Clinical DescriptionLegionellosis is associated with two clinically and epidemiologically distinct illnesses: Legionnaires’ disease, which is characterized by fever, myalgia, cough, pneumonia, and Pontiac fever, a milder illness without pneumonia.
Laboratory Criteria For Diagnosis
- Isolation of Legionella from respiratory secretions, lung tissue, pleural fluid, or other normally sterile fluids, OR
- Demonstration of a fourfold or greater rise in the reciprocal immunofluorescence antibody (IFA) titer to greater than or equal to 128 against Legionella pneumophila serogroup 1 between paired acute- and convalescent-phase serum specimens, OR
- Detection of L. pneumophila serogroup 1 in respiratory secretions, lung tissue, or pleural fluid by direct fluorescent antibody testing, OR
- Demonstration of L. pneumophila serogroup 1 antigens in urine by radioimmunoassay or enzyme-linked immunosorbent assay
ConfirmedA clinically compatible case that is laboratory confirmed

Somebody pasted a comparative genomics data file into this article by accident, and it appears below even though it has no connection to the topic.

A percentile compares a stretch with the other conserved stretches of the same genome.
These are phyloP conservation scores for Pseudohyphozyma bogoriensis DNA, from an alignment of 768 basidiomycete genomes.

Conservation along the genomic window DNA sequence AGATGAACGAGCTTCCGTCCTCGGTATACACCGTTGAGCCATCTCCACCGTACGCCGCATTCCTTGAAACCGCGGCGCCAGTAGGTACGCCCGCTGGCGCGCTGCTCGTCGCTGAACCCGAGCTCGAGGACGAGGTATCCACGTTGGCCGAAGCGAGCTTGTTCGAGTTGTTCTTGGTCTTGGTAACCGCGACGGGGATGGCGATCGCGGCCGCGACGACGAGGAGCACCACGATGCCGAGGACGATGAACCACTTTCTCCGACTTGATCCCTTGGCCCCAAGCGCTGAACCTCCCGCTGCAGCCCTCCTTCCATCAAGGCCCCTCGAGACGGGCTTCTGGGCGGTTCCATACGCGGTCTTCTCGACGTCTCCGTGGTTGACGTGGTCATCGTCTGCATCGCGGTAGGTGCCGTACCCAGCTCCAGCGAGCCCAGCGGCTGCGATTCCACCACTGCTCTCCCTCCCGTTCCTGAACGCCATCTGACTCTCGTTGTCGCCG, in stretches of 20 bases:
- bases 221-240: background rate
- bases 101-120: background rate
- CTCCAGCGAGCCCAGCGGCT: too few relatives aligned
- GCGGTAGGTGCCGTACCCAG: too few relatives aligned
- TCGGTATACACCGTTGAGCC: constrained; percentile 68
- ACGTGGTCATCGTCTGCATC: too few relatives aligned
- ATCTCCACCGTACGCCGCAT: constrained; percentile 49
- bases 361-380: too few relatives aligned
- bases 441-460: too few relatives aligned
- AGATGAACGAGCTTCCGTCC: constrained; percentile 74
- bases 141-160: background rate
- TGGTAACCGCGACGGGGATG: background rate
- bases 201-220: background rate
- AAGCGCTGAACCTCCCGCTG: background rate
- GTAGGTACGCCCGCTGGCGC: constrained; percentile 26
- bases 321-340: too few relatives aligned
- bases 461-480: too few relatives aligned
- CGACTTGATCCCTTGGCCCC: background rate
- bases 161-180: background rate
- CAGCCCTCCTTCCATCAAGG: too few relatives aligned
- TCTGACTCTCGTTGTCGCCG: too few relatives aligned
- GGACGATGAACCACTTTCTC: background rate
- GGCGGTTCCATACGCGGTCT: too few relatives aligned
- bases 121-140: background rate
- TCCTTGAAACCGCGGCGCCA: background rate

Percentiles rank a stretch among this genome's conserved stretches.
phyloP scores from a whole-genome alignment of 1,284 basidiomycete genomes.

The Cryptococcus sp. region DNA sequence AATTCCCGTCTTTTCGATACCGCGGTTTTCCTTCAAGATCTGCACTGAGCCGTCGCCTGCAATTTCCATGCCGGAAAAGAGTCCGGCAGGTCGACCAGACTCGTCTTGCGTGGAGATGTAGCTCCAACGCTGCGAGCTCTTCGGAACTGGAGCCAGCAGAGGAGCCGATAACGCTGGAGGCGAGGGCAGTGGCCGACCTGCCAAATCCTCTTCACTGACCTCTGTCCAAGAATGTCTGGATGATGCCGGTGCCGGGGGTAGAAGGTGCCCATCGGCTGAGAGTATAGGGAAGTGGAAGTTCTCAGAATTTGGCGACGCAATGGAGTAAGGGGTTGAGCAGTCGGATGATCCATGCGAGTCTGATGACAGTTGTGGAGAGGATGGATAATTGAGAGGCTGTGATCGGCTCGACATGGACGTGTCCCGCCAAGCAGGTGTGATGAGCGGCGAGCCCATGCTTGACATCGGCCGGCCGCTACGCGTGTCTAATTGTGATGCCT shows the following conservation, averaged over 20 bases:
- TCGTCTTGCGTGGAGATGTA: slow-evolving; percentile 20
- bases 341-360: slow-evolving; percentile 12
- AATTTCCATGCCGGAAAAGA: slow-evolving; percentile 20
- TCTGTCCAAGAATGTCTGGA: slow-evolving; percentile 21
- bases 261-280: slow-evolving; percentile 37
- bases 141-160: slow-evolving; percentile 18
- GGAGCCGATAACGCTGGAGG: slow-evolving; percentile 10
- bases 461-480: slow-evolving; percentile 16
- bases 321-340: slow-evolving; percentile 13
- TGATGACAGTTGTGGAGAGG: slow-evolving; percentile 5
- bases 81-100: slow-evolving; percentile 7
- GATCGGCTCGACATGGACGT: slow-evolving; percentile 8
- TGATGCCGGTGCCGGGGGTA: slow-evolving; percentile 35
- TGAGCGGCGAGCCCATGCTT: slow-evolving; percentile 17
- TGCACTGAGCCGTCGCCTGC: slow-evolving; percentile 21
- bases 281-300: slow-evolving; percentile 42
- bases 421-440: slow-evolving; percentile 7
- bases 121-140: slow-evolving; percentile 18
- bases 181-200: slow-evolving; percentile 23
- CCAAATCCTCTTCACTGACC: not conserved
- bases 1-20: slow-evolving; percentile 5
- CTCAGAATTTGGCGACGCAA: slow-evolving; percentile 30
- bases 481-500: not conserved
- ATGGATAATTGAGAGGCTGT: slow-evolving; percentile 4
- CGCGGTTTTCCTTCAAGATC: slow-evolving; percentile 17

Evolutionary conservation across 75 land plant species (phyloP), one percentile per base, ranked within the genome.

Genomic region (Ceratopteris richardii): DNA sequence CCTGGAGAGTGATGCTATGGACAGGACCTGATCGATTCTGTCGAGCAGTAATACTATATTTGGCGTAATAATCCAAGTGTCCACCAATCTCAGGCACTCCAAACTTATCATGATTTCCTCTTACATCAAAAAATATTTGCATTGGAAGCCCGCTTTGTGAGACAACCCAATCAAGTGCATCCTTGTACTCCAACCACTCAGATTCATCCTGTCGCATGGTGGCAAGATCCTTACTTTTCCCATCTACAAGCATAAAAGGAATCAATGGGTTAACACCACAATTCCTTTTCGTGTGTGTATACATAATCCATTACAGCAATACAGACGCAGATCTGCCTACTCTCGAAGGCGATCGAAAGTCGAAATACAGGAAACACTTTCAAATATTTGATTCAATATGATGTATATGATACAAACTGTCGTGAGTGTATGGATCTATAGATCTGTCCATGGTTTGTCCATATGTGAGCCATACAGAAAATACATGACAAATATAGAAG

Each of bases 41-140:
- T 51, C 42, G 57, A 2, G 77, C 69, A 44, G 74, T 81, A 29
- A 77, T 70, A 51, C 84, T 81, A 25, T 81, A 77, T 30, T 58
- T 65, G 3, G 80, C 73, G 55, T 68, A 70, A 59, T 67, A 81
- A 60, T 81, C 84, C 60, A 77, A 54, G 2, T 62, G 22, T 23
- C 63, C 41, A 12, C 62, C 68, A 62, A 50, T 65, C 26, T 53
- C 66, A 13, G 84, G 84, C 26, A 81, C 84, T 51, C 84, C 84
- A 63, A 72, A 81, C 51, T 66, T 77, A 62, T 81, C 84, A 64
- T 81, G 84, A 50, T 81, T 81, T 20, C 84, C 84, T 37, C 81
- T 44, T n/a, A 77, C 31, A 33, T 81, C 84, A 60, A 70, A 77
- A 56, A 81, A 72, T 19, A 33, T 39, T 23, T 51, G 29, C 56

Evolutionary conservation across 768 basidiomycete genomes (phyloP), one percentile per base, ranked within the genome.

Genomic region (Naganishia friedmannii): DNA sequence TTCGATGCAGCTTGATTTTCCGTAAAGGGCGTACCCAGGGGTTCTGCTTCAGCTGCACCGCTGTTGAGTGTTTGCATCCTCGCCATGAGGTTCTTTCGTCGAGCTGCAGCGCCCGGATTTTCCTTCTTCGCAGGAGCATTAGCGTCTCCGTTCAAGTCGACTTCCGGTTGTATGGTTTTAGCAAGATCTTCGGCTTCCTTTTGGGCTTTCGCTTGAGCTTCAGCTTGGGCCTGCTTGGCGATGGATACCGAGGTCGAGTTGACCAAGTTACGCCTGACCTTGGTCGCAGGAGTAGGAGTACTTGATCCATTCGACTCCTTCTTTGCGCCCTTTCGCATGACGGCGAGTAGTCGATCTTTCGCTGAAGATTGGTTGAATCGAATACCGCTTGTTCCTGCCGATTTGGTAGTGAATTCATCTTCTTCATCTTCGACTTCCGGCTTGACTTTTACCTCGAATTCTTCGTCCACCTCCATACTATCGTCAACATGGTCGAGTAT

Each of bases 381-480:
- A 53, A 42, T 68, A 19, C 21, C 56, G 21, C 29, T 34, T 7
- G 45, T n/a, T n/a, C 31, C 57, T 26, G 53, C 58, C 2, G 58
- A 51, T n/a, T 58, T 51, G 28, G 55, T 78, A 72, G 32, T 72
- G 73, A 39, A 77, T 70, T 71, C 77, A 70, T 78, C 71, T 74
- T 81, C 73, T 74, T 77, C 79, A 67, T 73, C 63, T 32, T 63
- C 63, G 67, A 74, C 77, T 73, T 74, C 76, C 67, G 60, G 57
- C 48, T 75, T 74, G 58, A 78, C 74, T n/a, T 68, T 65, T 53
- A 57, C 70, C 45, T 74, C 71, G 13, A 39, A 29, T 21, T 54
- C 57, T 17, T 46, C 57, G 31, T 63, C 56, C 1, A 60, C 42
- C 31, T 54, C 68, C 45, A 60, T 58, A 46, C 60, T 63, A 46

CommentsThe previously used category of "probable case," which was based on a single IFA titer, lacks specificity for surveillance and is no longer used.
1. CSTE. Strengthening surveillance for travel-associated legionellosis and revised case definitions for legionellosis. Position statement 05-ID-01 available at http://www.cste.org/resource/resmgr/PS/05-ID-01FINAL.pdf.
2. CDC. (1990). Case Definitions for Public Health Surveillance. MMWR, 39(RR-13), 1-43. https://www.cdc.gov/mmwr/preview/mmwrhtml/00025629.htm
3. CSTE. Public health reporting and national notification for legionellosis. Position statement 09-ID-45 available at http://www.cste.org/resource/resmgr/PS/09-ID-45.pdf.